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Spike Lee Releases Powerful Video Juxtaposing ‘Do The Right Thing’ With Murders Of George Floyd & Eric Garner 

Roger Ebert's Film Festival 2014:

Source: Timothy Hiatt / Getty

When it comes to speaking out about social injustice, Spike Lee is known for not holding his tongue.

On Monday (June 1), during an interview with CNN over the current unrest taking place in cities across the country, Spike Lee premiered a short video featuring clips from the intense and crucial scene in his iconic film, Do The Right Thing, Juxtaposed with the real videos of the murders of both Eric Garner and George Floyd at the hands of police.

“What we’re seeing today is not new,” Lee said. “We’ve seen this again and again and again, and people are asking the same questions, like: ‘Why are people rioting? Why are people doing this?’ Because people are fed up and people are tired of the debasing, the killing of black bodies. That’s what this country is built upon.”

Titled “3 Brothers,” the short begins with a title card reading “Will History Stop Repeating Itself?”, and then cuts between clips of Floyd and Garner’s encounters with police, and Radio Raheem’s death by strangulation from the film.

Spike Lee also took time to address viewers who were denouncing the protests or calling them violent by pointing out that Black people have had a history of being dealt with violently in the country,

“The attack on black bodies has been here from the get-go,” says filmmaker Spike Lee, responding to protests over George Floyd’s death. “I am not condoning all this other stuff but I understand why people are doing what they are doing.”

“3 Brothers” marks the second short film that Spike Lee has released since March. His previous short, “NEW YORK NEW YORK,” was a love letter to the city of New York and its people during the coronavirus crisis.

In addition to his film shorts, Lee also on the eve of the release for his highly anticipated film Da 5 Bloods, which is about four African-American vets who return to Vietnam to find buried treasure and the remains of their fallen leader, is scheduled to be released via Netflix on June 12th.

Check out the trailer below and if you would like to check out “3 Brothers” click here.

#BlackLivesMatter: How You Can Help From Home Locally & Nationally 

Indianapolis Protest Day 2

Source: David Woods / Radio One Indianapolis

The racist deaths of George Floyd, Breonna Taylor, Ahmaud Arbery, and countless other Black people caused protesters in cities across the country to pour into the streets and demand justice in the midst of a global pandemic. We put together a list of vetted organizations that do on-the-ground work and other credible resources including bail funds, petitions, and contacts that you can use to help make a difference in this fight for justice and against racism and oppression.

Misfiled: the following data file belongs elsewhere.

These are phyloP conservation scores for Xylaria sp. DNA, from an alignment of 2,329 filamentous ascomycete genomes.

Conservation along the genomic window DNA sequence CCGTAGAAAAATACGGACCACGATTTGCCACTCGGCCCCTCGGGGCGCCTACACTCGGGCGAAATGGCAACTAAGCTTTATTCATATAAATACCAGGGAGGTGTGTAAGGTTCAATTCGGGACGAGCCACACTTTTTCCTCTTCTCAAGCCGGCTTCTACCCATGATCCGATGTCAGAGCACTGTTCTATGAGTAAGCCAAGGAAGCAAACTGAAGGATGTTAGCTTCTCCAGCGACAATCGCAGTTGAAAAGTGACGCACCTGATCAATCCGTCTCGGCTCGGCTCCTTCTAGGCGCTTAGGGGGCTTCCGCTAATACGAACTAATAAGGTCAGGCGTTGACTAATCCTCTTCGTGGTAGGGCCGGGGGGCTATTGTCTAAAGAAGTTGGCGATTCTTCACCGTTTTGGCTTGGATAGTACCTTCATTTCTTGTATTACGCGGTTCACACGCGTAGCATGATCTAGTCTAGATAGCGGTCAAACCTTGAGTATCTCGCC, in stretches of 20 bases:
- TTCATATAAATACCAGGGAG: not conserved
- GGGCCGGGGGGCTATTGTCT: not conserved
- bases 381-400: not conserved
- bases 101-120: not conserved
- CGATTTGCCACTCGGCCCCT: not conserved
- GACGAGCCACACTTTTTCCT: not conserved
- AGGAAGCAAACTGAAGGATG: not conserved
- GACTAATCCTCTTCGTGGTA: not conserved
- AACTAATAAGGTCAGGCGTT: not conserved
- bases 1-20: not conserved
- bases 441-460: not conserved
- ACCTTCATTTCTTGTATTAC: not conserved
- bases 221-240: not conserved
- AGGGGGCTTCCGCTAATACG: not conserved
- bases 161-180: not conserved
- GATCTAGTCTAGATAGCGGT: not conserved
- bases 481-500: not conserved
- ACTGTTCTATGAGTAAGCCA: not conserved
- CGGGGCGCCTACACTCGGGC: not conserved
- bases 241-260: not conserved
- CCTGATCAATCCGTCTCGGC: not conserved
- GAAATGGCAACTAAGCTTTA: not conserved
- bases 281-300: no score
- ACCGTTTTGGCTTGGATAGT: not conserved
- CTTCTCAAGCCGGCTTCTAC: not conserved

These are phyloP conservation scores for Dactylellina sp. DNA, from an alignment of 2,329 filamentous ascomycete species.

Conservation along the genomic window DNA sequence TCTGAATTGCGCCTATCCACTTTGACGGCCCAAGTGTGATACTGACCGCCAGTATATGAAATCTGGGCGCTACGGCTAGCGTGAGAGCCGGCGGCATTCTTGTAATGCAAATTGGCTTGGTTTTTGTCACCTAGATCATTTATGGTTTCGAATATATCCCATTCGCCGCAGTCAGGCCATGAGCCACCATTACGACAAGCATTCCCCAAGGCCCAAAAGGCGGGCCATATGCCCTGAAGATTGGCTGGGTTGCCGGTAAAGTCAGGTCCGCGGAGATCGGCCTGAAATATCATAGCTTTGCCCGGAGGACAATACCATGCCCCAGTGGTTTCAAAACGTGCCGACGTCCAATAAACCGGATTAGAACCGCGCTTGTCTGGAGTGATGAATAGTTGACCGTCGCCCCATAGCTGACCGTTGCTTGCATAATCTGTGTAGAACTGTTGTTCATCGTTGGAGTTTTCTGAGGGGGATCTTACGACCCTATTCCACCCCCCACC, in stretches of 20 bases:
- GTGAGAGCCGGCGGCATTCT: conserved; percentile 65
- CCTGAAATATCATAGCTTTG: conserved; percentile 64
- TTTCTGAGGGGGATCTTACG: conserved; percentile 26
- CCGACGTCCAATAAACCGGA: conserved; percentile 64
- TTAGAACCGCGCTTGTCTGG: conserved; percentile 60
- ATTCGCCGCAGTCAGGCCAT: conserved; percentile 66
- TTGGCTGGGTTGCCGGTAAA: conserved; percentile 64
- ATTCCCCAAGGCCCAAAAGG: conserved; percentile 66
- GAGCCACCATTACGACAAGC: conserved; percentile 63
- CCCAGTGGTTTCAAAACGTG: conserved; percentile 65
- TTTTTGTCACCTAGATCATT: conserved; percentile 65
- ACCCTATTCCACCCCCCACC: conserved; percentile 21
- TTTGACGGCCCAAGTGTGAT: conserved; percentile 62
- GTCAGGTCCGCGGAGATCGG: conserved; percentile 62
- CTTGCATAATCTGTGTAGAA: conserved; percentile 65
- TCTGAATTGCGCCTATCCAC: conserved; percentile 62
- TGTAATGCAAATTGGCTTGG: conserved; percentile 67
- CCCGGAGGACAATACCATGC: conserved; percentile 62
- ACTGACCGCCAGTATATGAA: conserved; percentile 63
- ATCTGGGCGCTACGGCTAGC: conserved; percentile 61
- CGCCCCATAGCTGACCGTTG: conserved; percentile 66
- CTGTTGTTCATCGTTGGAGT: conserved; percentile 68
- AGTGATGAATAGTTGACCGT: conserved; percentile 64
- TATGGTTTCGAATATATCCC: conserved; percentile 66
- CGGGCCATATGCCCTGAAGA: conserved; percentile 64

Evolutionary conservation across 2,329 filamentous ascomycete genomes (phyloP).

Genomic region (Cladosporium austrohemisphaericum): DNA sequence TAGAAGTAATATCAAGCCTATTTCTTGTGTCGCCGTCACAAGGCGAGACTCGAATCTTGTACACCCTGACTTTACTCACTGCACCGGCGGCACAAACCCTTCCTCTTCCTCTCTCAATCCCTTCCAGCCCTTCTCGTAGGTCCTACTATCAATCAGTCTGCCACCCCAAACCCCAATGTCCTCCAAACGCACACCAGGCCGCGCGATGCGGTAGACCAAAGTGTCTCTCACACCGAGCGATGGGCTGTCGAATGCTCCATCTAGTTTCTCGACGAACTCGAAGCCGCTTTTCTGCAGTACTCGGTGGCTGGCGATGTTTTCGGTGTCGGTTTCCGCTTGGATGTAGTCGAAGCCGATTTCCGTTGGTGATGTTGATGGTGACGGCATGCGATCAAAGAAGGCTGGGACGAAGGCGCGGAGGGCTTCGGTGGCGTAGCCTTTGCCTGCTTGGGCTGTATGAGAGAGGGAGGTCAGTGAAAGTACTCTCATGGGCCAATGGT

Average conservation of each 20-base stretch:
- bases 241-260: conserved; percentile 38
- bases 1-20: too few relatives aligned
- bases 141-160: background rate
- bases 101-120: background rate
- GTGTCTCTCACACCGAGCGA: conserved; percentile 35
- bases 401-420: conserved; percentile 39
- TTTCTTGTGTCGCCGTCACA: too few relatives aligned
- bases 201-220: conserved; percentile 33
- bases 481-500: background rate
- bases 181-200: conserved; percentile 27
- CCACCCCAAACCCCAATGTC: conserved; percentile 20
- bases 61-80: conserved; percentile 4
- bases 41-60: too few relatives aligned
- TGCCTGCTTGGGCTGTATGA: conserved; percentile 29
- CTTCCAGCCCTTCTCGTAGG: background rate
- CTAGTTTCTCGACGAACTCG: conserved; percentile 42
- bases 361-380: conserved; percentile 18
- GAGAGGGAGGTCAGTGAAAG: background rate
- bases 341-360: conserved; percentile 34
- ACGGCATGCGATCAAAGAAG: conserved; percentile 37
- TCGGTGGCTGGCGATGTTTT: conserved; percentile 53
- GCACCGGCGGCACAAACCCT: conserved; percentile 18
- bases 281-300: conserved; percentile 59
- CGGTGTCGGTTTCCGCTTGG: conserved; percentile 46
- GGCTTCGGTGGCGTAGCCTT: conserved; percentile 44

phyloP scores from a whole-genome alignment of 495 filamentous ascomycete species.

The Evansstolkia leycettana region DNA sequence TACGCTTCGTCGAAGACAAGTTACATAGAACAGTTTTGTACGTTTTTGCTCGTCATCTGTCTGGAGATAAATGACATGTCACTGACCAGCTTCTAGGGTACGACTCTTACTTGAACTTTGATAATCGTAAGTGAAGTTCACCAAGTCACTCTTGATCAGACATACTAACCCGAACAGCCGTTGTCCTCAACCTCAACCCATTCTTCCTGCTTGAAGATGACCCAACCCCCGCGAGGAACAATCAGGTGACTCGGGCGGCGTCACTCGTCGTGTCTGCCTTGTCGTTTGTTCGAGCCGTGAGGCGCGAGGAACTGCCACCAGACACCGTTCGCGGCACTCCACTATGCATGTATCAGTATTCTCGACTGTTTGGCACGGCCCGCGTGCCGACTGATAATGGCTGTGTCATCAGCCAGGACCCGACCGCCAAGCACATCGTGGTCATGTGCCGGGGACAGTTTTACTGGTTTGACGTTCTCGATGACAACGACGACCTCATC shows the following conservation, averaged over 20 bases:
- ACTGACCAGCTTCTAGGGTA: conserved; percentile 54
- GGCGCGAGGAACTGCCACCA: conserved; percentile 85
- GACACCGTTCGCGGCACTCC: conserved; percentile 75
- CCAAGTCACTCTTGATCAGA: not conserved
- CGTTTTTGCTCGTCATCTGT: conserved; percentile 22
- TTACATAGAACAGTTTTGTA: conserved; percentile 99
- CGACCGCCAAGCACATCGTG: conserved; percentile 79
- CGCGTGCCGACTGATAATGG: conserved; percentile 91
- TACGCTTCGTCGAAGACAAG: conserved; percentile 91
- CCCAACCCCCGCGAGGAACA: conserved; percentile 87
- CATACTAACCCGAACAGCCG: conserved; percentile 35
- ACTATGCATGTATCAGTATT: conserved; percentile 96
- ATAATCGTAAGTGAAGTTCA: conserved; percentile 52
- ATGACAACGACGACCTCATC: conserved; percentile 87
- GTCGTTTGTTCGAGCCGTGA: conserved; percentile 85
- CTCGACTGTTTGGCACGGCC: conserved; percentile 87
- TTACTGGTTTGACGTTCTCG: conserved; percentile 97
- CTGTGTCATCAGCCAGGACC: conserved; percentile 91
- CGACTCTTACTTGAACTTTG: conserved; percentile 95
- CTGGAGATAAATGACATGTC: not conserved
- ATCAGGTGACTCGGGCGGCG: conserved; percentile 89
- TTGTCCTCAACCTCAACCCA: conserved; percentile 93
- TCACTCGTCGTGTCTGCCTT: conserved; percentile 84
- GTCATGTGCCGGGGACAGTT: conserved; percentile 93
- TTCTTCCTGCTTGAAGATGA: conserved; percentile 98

National Resources

Black Lives Matter: The national movement that builds power to bring justice, healing, and freedom to Black people across the globe.

Bail Fund Networks

  • National Bail Fund Network: The National Bail Fund Network is made up of over sixty community bail and bond funds across the country
  • The Bail Project: The Bail Project works nationally, including several cities where protests are taking place, including Los Angeles, Louisville, and New York City.
  • ActBlue Bail Funds: These 37 bail funds include the Philadelphia Bail Fund, the LGBTQ Freedom Fund, the Community Justice Exchange National Bail Fund Network, and the Mississippi Bail Fund Collective.

Justice Reform Organizations

  • Campaign Zero: Funds donated to Campaign Zero support the analysis of policing practices across the country, research to identify effective solutions to end police violence, technical assistance to organizers leading police accountability campaigns and the development of model legislation and advocacy to end police violence nationwide.
  • National Police Accountability Project: the central mission of NPAP is to promote the accountability of law enforcement officers and their employers for violations of the Constitution and the laws of the United States.
  • Prison Policy Initiative: the Prison Policy Initiative produces cutting edge research to expose the broader harm of mass criminalization and then sparks advocacy campaigns to create a more just society.
  • The Sentencing Project: The Sentencing Project works for a fair and effective U.S. criminal justice system by promoting reforms in sentencing policy, addressing unjust racial disparities and practices, and advocating for alternatives to incarceration.
  • Unicorn Riot: Unicorn Riot is a non-profit media organization dedicated to fair, on-the-ground reporting on civil disobedience, police brutality, and white supremacy.

Racial Justice Organizations

  • Showing Up for Racial Justice: SURJ is a national network of groups and individuals working to undermine white supremacy and to work toward racial justice.
  • Know Your Rights Camp: Founded by Colin Kaepernick, their mission is to advance the liberation and well-being of Black and Brown communities through education, self-empowerment, mass-mobilization and the creation of new systems that elevate the next generation of change leaders.
  • NAACP Legal Defense Fund: The NAACP Legal Defense and Educational Fund, Inc. is America’s premier legal organization fighting for racial justice.